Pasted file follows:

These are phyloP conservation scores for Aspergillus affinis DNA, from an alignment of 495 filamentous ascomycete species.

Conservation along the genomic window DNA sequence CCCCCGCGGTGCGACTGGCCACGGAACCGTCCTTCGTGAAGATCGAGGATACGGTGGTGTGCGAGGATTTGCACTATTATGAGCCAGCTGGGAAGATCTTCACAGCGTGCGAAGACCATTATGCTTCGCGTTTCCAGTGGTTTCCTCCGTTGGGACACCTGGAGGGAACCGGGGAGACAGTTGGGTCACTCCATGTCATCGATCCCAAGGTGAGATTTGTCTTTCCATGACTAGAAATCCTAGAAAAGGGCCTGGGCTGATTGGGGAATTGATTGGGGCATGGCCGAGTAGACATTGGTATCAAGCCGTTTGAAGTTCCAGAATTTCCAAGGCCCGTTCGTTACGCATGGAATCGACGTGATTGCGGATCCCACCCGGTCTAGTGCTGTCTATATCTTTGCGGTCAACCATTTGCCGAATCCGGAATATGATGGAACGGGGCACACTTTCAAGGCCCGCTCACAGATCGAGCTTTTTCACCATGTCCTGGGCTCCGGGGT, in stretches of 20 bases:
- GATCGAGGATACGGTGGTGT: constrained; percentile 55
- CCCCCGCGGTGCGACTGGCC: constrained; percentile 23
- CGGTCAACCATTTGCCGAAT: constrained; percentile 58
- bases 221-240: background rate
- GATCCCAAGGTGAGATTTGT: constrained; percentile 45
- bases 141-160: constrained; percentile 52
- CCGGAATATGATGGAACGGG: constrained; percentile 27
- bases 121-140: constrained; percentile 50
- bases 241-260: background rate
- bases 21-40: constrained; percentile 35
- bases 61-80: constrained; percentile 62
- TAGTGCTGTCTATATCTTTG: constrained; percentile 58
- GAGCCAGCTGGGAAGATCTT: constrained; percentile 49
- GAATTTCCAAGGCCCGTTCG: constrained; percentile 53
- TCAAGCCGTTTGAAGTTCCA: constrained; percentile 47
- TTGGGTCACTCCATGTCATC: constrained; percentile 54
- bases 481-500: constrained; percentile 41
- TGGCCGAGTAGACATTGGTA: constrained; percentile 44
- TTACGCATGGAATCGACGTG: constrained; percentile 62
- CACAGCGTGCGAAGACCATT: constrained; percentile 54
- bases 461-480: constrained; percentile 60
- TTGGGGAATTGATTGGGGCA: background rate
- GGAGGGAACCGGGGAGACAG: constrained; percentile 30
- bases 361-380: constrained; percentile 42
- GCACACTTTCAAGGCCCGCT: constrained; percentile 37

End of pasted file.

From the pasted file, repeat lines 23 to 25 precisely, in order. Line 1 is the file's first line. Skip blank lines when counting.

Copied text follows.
- bases 461-480: constrained; percentile 60
- TTGGGGAATTGATTGGGGCA: background rate
- GGAGGGAACCGGGGAGACAG: constrained; percentile 30